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Adina B. Newberg

Israelis who have until now viewed themselves as "secular" in the rigid Israeli dichotomy between "religious" and "secular" are finding new ways of creating communities of meaning that connect to Jewish sources and yet stay aligned to values of pluralism and humanism.

These communities that do not follow the letter of the halakhah are developing in highly "secular" environments such as Tel Aviv and Nahalal and create Shabbat and holiday services combining live music, traditional prayers, and newly created prayers. By doing this, they come nearer to finding a closer echo and a truer mirror to their concerns and spiritual searches while, at the same time, finding spiritual expressions to their deep longing for connection to Judaism. Beyond the services and the communities that are forged, a new identity that bridges aspects of secularism, humanism, and spirituality is being created.

The article analyzes the reasons for this relatively new phenomenon in the context of Israeli religious and political life, and the existential crisis that has evolved as a result. The article also describes in detail two such communities as examples of this development.

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Prayer as a History

Of Witnesses, Martyrs, and Plural Pasts in Post-war Bosnia-Herzegovina

David Henig

This article explores how Muslims in Central Bosnia engage with the violent past through acts of prayer to make history. It traces two idioms expressed in prayers whereby Bosnian Muslims affectively apprehend, remember, and temporalize the past: witness (šahit) and martyr (šehit). These two idioms, I argue, allow Muslims to reanimate recent critical events as the realms of personal moral-cum-temporal orientations rather than unreflectively participating in an ongoing nationalization of the past in the public discourses. This article thus suggests to take seriously an act of prayer as a mode of historical consciousness— an assemblage of divergent sensibilities, materialities, practices, and ethical conduct—in order to develop a more nuanced perspective on the past as actively and ethically in-the-making in the present.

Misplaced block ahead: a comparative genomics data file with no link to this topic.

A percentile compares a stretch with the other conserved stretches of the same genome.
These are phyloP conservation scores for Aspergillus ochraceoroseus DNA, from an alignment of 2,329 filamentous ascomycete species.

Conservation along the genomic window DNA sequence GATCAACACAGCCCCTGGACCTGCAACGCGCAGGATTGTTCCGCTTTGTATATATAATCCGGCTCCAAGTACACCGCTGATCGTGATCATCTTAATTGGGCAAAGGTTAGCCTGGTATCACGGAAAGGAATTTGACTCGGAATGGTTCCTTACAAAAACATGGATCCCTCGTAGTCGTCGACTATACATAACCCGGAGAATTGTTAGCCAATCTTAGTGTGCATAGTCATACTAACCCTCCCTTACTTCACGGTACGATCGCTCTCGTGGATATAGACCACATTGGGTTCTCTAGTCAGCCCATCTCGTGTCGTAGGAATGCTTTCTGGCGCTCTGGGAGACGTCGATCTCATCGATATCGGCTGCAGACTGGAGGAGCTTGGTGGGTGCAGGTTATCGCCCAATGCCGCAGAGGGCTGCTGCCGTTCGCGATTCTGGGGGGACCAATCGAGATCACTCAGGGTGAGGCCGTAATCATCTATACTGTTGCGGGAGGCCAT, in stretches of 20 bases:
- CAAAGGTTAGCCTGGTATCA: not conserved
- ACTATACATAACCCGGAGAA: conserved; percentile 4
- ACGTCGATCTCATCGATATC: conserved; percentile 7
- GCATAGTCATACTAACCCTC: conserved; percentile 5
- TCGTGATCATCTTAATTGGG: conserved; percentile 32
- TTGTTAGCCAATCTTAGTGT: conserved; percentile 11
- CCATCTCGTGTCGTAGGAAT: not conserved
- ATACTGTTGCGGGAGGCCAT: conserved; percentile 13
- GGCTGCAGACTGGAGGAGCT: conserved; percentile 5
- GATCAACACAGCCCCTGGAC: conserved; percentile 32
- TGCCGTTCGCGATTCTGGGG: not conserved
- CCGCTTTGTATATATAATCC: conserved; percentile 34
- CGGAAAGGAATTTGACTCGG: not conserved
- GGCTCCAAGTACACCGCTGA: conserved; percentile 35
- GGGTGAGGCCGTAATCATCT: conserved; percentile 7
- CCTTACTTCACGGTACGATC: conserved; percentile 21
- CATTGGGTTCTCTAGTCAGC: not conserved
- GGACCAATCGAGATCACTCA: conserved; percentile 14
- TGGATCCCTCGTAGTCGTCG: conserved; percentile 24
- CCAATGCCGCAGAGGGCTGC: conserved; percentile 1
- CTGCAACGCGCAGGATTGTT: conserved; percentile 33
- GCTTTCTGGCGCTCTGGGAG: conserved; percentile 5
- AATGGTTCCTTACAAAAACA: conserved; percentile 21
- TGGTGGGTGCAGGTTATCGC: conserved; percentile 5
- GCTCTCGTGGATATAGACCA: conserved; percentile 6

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Emotions and Authority in Religious Organisations

The Case of a New Prayer Group in Contemporary Transcarpathia

Agnieszka Halemba

This article reflects on the place of emotionally arousing ex- periences within religious organisations. Using data obtained through participant observation and interviews, it outlines a research approach for investigations of the interrelationships between particular features of religious practices. Those features have been pointed out in many previous anthropo- logical and sociological works, but few works attempted to analyse connections and interdependencies between con- crete features of religious traditions. The present article takes inspiration from contemporary 'modes of religiosity' theory to explore further the relationships between highly emotion- ally arousing religious experiences and centralised religious authority. Going beyond Whitehouse's theory, it is argued that centralised religious organisations can influence the so- cial features of a religious movement through management of emotionality in ritual practice.

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Alexandra Wright